Lynn P. Env. Services
Katrina A. Emergency
Ana S. Lab
Jeneal S. Lab

The Pulse

New Doctors

Doctor Black – Emergency

Doctor BlackDr. Black is one of our new Emergency Department physicians. He comes to us from Utah State University and Touro University where he did his Emergency residency. Dr. Black is married to his wife Erin, we welcome Dr. Black to our MMH staff.

Doctor Torngren – Orthopedics

Doctor TorngrenDr. Torngren will be working at Upper Valley Orthopedics with Dr.’s Michael Larsen and Dr Kevin Lee. Dr. Torngren comes to us as a graduate of University of Utah, he also has done two fellowships, one in Nevada and one in New Mexico. Dr. Torngren is married to his wife Jennifer and they have 3 children. We all welcome Dr. Torngren.


Quilt Display

Bring in your quilts for display! Show off your (or someone’s) hard work! We have already seen denim, baby, 90-year-old and brand new quilts. Visitors and staff comment on how interesting it is to see them. We will hang them behind a plastic cover to protect them. Please call Shauna at Ext #5959 if you would like to BRING a Beautiful QUILT to share!

The Pulse


September, Mental Health Month

HappinessMental Health

“Our attitudes control our lives.  Attitudes are a secret power working twenty-four hours a day, for good or bad.  It is of paramount importance that we know how to harness and control this great force.”  By Irving Berlin, a Russian immigrant to the United States– widely considered to be one of the greatest songwriters in American history.  Some of his more well-known songs were “White Christmas”, “There’s No Business Like Show Business”, “God Bless America”, and “Always”.

From the New York Times best-seller, “The Reality-Based Rules of the Workplace: Know What Boosts Your Value, Kills Your Chances, and Will Make You Happier” by Cy Wakeman:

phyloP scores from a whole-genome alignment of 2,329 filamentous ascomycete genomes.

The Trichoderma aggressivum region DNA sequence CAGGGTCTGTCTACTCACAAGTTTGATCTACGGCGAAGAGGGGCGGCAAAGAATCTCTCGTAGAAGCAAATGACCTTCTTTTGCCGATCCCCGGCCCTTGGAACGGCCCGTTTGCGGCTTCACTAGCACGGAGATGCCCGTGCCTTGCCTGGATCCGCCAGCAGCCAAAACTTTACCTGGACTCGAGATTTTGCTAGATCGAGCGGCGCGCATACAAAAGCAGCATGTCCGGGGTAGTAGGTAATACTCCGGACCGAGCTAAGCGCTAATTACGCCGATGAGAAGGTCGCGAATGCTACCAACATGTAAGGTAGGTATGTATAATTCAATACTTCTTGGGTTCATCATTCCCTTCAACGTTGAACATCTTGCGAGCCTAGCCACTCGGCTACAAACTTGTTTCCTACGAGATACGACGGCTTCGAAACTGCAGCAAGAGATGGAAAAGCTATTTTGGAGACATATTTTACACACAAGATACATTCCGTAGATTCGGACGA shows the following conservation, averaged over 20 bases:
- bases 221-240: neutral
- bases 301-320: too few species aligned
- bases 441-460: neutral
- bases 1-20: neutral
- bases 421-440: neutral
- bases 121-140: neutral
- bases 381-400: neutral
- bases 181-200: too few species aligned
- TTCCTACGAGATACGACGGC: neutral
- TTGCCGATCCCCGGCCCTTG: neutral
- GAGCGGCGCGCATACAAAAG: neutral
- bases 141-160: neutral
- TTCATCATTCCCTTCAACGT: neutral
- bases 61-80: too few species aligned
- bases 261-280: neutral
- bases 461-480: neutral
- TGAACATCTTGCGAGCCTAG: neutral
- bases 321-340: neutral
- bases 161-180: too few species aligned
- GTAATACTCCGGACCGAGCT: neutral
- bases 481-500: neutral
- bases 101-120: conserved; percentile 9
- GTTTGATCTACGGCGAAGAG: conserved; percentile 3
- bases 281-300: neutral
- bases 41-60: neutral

What does it mean to be “reality based”?
Being reality-based is all about ditching the drama, because most of the drama in our lives has nothing to do with reality.  It’s the story we make up about reality.  For instance, if my boss asks me a question, I might think, “He’s micromanaging me, checking up on me.”  The reality is that my boss asked me a question.  The rest is a story I made up.  The average person spends two hours a day in drama.  That is a ton of emotional waste.  When people let go of their drama, they are able to use those two hours a day for productivity, and they are happier because their morale is not affected by the stories they make up about their circumstances.  (Emphasis added)

How can employees become more reality-based?
Quit believing everything you think.  Step back and question it.  When you run into a problem at work, don’t assume your co-workers are incompetent or undermining you.  Ask: “What do I know for sure?”  What’s left are the facts.  Then ask, “What could I do to add value?”  Look for ways to solve the problem and contribute.  That way, you eliminate all of the energy that goes into drama.”

Many of us spend more waking hours at work than at home.  Therefore, the majority of our happiness comes from our working day.  Work cannot, by itself,  make us happy, but we can make daily choices to help us be happy at work and that happiness is critical to our overall health and well-being.

- Prepared by Toni W.

Mental Health Month


image001In searching the literature on Mental Health, it is difficult to find a straightforward definition of Mental Wellness.
Although many adults do not fit snugly into descriptions of depression and anxiety, depressive symptoms and behaviors that identify anxiety are seen in many people. Unfortunately, even if these adults recognize their depressive symptoms and feelings of anxiety, and even if low-cost treatment were available around the corner, the stigma of mental illness inhibits many of them from seeking help.
It is important to keep in mind that no one is perfectly mentally well and no one is completely mentally ill. Each of us is a mixture of illness and wellness. We all have different “hot buttons.” What might depress or upset one person may not affect the next person. In addition, we all have different “breaking” or “burn-out” points. The best questions we can ask ourselves are “What factors and skills lead to a healthier state of mind?” and “What are our weaknesses and strengths?”